“Muslim rage”: Does it really live up to its hype?

By Dima Ansari, Contributor

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The Sep. 24 Newsweek cover image with the title “Muslim Rage” and the article associated with it by Ayaan Hirsi Ali is bigoted and stereotypical of Islam and Muslims, bringing to question Newsweek’s journalistic integrity.

Shown pulling and tearing at one other, Muslim men with beards and turbans look like they are in a fit of violent “rage.” One of the men’s anger strongly suggests that he can not only kill someone (with teeth barred and eyes unfocused), but that he is beyond reason.

Besides implying that acts of terrorism–irrational acts of violence usually associated with Muslim fundamentalists in the media–are inherently Islamic in these pictures, Islam, a major world religion and way of life for many, becomes relegated as violent and as a problem that needs to be “ended,” as the subtitle states.

“Islam’s rage reared its ugly head again last week,” says Ali in a blanket statement defaming a whole religion. She was referring to the murder of U.S. ambassador Christopher Stevens in Libya and protests in other Middle Eastern countries sparked by a movie insulting Islam’s prophet, Muhammad.

Like Ali and Newsweek, the media did a great job of sensationalizing and amplifying this violence to sound like the whole Middle East and the majority of the Muslim world was host to major uprisings.

However, according to CNN, in Indonesia, a country of over 200 million people, only several hundred people protested, and in Egypt, with over 80 million, only 2,000 people protested and not all the protests were violent. If you take Egyptian protesters, for example, you’ll find that the protests aren’t as large as some might think: hundreds of thousands rallied to oust Mubarak, while only a couple of thousand protested against the “Innocence of Muslims.”

Overall, the number of protesters in the streets were not greater than 10,000 people, and there is approximately 1.5 billion Muslims worldwide.

“In Lebanon, no protests occurred until Monday. Why? Because the pope had been visiting the country, and the leader of Hezbollah, which the U.S. has labeled as a terrorist group, didn’t want to do anything to interfere with the pope’s historic three-day visit,” stated Dean Obeidallah from CNN.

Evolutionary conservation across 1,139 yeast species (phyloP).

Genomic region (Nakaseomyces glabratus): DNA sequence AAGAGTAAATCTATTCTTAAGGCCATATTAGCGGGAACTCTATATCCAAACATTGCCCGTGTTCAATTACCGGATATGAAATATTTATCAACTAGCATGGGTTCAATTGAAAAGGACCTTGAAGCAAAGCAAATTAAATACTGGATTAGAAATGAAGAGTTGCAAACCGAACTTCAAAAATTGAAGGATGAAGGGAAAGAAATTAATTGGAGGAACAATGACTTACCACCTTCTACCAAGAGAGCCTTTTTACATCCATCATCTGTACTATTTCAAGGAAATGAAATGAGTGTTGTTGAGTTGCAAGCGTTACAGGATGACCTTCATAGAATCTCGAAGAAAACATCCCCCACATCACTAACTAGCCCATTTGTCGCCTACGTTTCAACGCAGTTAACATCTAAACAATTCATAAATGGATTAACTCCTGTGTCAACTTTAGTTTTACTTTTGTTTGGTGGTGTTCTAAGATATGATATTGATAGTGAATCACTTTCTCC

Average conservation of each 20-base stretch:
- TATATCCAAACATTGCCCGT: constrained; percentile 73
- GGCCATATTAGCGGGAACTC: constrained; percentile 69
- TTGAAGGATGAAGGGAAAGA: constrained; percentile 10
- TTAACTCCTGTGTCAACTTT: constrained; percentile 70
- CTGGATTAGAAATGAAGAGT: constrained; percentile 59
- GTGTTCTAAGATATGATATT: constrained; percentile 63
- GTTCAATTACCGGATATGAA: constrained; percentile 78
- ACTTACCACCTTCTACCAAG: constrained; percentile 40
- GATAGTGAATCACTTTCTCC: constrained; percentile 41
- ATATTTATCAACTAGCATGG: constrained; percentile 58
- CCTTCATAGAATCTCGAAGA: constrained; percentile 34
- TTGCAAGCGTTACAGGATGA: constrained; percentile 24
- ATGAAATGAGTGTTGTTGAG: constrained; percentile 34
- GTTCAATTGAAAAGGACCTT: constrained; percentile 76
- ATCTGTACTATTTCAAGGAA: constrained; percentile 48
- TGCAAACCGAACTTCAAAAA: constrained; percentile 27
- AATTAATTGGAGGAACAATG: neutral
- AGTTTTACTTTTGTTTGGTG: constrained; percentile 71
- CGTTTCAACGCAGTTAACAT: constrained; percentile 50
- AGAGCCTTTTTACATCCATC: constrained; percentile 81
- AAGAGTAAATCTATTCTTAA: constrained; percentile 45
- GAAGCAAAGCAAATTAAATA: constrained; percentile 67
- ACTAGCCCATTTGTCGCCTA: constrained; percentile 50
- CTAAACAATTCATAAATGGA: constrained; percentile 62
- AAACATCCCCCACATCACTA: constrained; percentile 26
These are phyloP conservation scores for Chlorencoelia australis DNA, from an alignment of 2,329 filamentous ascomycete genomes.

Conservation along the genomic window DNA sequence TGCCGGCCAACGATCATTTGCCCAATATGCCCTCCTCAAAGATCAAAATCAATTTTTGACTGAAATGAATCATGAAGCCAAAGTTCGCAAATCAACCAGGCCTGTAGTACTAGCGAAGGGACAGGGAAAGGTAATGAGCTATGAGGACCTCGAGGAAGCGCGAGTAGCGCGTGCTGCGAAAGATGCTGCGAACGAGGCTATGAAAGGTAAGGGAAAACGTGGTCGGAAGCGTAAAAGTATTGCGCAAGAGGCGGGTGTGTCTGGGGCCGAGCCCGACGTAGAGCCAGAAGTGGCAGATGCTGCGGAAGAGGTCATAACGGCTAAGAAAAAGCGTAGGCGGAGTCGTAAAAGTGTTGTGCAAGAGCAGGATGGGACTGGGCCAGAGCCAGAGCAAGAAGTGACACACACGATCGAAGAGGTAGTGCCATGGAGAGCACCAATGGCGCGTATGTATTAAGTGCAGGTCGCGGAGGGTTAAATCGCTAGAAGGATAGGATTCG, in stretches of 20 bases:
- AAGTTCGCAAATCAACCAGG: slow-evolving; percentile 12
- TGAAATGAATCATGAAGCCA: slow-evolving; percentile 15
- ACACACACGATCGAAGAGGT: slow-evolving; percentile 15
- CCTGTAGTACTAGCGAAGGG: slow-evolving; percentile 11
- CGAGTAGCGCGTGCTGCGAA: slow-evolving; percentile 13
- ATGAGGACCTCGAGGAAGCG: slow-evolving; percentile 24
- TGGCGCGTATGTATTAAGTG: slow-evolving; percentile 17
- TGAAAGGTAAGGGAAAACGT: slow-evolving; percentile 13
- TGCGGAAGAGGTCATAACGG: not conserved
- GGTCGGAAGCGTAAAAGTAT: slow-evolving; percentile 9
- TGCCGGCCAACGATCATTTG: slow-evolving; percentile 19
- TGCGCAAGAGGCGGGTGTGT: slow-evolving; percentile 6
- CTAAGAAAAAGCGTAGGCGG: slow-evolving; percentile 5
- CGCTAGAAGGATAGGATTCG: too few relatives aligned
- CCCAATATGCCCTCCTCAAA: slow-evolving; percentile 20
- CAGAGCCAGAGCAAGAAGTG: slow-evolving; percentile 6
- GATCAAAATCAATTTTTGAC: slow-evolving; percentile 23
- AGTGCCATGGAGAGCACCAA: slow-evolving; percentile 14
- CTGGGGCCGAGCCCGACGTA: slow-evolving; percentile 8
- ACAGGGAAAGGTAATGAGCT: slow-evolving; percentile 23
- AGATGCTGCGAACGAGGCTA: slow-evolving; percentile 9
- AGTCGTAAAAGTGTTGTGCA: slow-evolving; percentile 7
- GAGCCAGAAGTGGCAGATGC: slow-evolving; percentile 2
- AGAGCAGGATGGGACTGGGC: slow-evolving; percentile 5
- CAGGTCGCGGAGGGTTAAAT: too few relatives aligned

There has also been an outcry of support by a large number of Muslims for Ambassador Stevens’ family, and clear condemnation of the violence brought on by protestors.

Many Muslims have taken to sending condolence letters to the ambassador’s family through 5,000 Mercy Mailings, a website created just for this purpose.

The Council on American-Islamic Relations released a video appeal in Arabic to Middle Eastern viewers urging them not to resort to violence. The video tells viewers that the U.S. government and its citizens should not be blamed for the derogatory film.

In spite of all this, Ali advises Western nations not to “bend over backward” to condemn this film, because in doing so they would add fuel to the fire of Islam’s supposedly widespread violence.

However, there is no validity to Ali’s claim because, in fact, the majority of Muslims did not see this violence as representative of their religion or prophet or at all necessary.
“I am sincerely unable to express the senselessness of those that committed the acts that took your loved one. They do not speak for my religion,” said one Muslim in a condolence letter from 5,000 Mercy Mailings.

And, while the majority of offended Muslims did not see that the film deserved or needed a violent response, Ali seems adamantly convinced that whether Muslims “actively or passively,” condemn the movie they are generally intolerant, which she describes as a “defining characteristic of Islam.”